It all happened by accident... (Vices always do, don't they?) Dr. Kim was buying a sound booth from an elderly doctor friend.
When I arrived at his office to pick up the booth, he gave me a lot of the big, basic pieces. The vintage medical pieces were his and his father's (who was also a physician - and was, in fact, a patient of Sigmund Freud!) Almost everything works, the otoscopes light up, and the rolling cart has a working suction pump.
My students and friends found out I had the 'office' and started to contribute a lot of the other pieces including the stainless bedpans, old books, and signs. One friend just donated a (non-functional) X-Ray machine just last year. Who knew there was so much old medical stuff out there?!
The wooden medicine cabinet has a lot of patent/chinese medicines and cures donated by friends.
While I wasn't sure I wanted to know, but I asked the good doctor what he did in this lab.
It doesn't really have a practical application now, although I did use it as a 'lab' for doing makeup and visual F/X for a while; It's pretty much just an "art installation" at this point (I'm sorry to say: I'm not really a mad scientist...) although there will be a film being shot in it later this year; and it's been a set for various other shoots in the past.
He also had some advice (he is a professional F/X person, after all) on getting some of these effects in your own lab/workshop/home:
I would describe the paint as: "an industrial green, that was sunk with the Titanic, and then recovered." The running rust on the walls was done by daubing brown on the green base, and then spraying lightly with water so the brown paint would run down. As I add the wall mount items, I position them to match the position of the stains.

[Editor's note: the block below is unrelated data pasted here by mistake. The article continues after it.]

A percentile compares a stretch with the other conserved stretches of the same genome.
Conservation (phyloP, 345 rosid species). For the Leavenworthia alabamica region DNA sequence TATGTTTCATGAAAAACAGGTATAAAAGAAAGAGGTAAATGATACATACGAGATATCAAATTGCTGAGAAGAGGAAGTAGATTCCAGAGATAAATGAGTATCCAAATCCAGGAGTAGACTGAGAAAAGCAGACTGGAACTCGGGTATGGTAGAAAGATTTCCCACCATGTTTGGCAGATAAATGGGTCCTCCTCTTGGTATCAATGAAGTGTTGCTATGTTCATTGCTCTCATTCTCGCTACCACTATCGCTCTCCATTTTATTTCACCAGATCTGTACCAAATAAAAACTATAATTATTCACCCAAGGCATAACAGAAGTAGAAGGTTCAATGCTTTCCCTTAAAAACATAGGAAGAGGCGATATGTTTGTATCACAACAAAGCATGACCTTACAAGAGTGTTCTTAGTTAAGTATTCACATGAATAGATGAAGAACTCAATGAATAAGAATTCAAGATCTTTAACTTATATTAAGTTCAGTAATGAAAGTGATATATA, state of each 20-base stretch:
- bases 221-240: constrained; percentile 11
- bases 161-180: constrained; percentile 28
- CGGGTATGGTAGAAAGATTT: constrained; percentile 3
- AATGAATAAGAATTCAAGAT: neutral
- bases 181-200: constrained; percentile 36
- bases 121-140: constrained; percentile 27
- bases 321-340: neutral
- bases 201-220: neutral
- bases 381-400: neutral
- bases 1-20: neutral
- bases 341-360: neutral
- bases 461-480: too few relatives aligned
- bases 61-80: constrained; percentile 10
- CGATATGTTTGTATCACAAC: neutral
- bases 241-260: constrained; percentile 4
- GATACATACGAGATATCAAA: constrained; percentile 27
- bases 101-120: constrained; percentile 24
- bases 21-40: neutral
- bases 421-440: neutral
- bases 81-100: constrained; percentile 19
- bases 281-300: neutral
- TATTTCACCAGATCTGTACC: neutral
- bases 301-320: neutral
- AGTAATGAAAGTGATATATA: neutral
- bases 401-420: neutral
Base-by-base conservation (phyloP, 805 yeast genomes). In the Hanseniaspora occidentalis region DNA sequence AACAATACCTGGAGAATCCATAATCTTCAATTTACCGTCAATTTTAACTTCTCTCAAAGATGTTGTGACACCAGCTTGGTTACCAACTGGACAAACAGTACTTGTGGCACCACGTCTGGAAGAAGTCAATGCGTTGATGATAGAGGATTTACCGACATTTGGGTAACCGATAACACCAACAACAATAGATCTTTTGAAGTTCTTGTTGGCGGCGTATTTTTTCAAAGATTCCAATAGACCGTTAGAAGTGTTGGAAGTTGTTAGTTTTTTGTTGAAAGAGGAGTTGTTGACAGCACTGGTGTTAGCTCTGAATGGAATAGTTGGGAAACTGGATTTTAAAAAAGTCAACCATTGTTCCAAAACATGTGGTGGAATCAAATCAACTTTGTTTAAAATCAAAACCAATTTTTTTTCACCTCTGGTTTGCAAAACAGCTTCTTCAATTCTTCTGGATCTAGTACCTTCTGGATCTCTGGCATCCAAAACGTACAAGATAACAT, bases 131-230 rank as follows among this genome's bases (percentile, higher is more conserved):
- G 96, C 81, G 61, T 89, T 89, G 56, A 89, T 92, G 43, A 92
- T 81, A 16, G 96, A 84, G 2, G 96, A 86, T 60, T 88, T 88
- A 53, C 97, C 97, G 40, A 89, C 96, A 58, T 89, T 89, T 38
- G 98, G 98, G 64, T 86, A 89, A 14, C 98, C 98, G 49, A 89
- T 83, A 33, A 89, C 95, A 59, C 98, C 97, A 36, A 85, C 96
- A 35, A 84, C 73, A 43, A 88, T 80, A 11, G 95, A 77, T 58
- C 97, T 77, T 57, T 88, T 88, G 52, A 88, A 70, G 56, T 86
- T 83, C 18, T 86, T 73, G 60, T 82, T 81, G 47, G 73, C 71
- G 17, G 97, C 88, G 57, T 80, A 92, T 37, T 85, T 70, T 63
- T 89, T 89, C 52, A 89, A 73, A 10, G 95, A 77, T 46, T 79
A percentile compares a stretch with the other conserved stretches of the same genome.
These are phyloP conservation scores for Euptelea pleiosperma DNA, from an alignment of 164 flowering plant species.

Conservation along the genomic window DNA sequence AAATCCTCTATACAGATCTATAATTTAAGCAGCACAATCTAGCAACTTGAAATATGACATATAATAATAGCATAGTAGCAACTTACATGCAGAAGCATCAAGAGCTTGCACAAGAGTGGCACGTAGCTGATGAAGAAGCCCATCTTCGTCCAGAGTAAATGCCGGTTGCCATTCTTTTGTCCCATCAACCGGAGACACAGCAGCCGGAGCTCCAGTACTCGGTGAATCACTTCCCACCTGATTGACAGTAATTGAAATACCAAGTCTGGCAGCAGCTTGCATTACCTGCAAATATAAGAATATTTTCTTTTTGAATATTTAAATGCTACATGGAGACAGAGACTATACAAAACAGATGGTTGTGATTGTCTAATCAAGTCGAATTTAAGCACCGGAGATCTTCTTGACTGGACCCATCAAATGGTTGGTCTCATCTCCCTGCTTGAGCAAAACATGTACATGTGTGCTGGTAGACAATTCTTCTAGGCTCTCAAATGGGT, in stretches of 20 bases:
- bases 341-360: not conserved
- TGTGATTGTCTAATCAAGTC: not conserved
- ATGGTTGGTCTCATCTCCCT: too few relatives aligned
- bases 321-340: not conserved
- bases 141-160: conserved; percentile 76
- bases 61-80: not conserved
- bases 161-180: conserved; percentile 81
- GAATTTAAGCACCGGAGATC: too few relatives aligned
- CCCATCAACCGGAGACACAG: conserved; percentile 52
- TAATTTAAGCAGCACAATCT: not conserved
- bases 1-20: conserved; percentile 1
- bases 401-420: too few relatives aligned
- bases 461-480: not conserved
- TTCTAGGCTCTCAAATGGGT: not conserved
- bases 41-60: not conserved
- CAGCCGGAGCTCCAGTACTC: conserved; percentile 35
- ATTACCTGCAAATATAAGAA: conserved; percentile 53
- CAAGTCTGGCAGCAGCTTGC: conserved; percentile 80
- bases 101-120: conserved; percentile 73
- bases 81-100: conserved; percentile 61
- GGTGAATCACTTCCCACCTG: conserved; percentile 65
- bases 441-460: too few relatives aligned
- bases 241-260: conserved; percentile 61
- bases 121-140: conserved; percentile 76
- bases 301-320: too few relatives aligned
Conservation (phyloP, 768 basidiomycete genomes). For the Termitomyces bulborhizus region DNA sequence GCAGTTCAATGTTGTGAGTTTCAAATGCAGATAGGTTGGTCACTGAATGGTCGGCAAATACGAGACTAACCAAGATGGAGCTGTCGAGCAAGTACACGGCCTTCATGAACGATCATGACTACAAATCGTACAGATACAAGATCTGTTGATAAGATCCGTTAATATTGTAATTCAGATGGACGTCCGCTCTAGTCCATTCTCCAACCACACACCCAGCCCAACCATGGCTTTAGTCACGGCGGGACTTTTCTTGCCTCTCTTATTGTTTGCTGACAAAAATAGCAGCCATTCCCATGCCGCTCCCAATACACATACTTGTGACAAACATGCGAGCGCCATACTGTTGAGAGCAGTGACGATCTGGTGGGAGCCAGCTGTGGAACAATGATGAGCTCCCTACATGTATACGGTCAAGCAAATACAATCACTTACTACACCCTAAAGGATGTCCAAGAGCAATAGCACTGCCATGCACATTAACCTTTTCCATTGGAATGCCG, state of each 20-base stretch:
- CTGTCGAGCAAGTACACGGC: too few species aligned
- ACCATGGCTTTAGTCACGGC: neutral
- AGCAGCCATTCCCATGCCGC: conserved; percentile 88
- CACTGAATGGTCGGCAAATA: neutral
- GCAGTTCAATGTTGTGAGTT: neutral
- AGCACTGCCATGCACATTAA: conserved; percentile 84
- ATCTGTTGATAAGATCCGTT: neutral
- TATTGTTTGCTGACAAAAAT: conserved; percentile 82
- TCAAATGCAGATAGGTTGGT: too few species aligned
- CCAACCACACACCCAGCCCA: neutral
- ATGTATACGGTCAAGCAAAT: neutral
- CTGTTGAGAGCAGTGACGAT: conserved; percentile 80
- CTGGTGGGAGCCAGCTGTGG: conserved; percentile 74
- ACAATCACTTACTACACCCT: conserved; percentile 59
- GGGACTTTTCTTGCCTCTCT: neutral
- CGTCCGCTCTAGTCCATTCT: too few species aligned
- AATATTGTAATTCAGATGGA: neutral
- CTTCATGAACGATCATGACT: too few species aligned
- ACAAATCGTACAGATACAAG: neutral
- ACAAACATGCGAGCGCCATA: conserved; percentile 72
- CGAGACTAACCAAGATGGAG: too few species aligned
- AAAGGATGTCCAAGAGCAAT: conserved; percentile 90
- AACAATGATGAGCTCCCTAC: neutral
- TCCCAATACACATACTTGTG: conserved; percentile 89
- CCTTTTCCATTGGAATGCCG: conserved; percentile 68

The frames of the windows and door were painted with a metallic base and then layered with an oxidizer used to create real rust. The rusty medicine cabinet was actually a new galvanized piece from Ikea, also sprayed with the oxidizer to create the rust.
Incredible, isn't it? There's a couple more pictures on Dr. Kim's website.
Update: Dr. Kim sent along a panoramic view for our enjoyment. (Click to get a bigger version...)
From left to right you can see: my (all too modern) computer monitor; the vintage floor-standing medicine cabinet (filled with Asian cure-alls); the victims' 'table-of-doom'; the 'rusty' medicine cabinet; otoscope; the rolling 'suction' cabinet; vintage "Vornado" fan; phone; hydraulic chair; radium storage (glows green in the dark!); antique books and bedpan/urinal set (above); and above the clock, you can see a tiny picture of the two original doctors, as well as a framed photographic diptych of Dr. Freud.
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